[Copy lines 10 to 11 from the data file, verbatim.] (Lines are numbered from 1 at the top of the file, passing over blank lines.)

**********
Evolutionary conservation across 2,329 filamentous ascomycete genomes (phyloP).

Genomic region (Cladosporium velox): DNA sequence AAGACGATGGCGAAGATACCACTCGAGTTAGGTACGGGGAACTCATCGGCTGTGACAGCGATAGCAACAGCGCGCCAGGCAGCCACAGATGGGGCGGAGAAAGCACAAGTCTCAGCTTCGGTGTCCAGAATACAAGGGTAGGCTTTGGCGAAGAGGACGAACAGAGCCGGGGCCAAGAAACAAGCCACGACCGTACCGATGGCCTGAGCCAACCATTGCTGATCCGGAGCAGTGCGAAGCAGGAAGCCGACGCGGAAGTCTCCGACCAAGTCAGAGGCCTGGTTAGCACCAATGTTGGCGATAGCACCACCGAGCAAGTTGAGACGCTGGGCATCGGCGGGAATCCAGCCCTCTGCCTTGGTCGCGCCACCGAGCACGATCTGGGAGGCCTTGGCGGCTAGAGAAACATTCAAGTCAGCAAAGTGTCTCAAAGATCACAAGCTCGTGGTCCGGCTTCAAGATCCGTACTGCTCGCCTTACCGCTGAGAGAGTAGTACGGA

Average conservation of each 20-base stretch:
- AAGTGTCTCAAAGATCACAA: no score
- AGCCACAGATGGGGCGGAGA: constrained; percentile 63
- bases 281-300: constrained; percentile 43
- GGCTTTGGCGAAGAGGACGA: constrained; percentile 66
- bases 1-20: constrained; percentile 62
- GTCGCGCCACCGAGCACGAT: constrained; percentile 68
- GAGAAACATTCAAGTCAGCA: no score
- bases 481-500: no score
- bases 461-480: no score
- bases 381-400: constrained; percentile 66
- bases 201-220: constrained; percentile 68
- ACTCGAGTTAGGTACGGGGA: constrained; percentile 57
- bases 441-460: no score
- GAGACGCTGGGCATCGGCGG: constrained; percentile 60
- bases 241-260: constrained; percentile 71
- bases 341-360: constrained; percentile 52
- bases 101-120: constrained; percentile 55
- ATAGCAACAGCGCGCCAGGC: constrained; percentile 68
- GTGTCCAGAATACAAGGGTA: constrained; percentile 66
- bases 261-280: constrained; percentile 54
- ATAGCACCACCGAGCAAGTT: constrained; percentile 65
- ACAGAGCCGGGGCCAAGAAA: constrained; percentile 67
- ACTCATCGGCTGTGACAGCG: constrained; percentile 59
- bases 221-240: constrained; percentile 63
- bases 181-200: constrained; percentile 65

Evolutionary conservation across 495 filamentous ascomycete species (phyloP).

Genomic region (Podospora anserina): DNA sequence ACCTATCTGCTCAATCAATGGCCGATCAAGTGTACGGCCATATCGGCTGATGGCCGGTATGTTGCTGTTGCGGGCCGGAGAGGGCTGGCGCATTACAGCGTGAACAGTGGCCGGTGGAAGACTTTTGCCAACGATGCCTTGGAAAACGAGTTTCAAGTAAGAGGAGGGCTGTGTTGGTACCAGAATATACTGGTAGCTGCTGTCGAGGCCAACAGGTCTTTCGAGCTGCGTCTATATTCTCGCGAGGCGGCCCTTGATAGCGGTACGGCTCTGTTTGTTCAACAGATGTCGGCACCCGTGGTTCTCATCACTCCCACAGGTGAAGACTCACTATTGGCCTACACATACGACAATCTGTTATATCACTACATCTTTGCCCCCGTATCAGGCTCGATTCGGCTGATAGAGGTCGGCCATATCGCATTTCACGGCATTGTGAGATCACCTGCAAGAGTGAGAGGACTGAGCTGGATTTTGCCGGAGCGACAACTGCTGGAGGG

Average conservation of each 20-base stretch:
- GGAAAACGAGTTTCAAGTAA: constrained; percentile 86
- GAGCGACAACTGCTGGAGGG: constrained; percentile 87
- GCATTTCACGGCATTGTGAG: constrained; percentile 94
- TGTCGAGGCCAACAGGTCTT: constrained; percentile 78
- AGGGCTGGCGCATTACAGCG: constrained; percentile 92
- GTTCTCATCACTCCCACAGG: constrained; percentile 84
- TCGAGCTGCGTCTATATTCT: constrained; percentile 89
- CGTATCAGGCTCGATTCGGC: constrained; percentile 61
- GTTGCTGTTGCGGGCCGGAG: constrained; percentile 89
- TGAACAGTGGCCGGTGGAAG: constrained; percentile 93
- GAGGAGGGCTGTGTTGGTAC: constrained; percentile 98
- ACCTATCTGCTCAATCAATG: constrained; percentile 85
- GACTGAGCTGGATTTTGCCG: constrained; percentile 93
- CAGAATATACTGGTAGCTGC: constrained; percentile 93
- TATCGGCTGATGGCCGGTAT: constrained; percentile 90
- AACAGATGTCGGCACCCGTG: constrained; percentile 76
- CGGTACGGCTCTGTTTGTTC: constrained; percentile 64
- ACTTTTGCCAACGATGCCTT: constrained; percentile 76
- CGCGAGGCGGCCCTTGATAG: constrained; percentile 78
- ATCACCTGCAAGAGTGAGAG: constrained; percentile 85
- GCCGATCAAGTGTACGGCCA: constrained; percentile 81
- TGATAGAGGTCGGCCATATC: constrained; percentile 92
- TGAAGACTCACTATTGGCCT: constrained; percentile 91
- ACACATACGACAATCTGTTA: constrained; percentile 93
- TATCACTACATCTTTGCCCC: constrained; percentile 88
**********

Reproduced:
- GAGAAACATTCAAGTCAGCA: no score
- bases 481-500: no score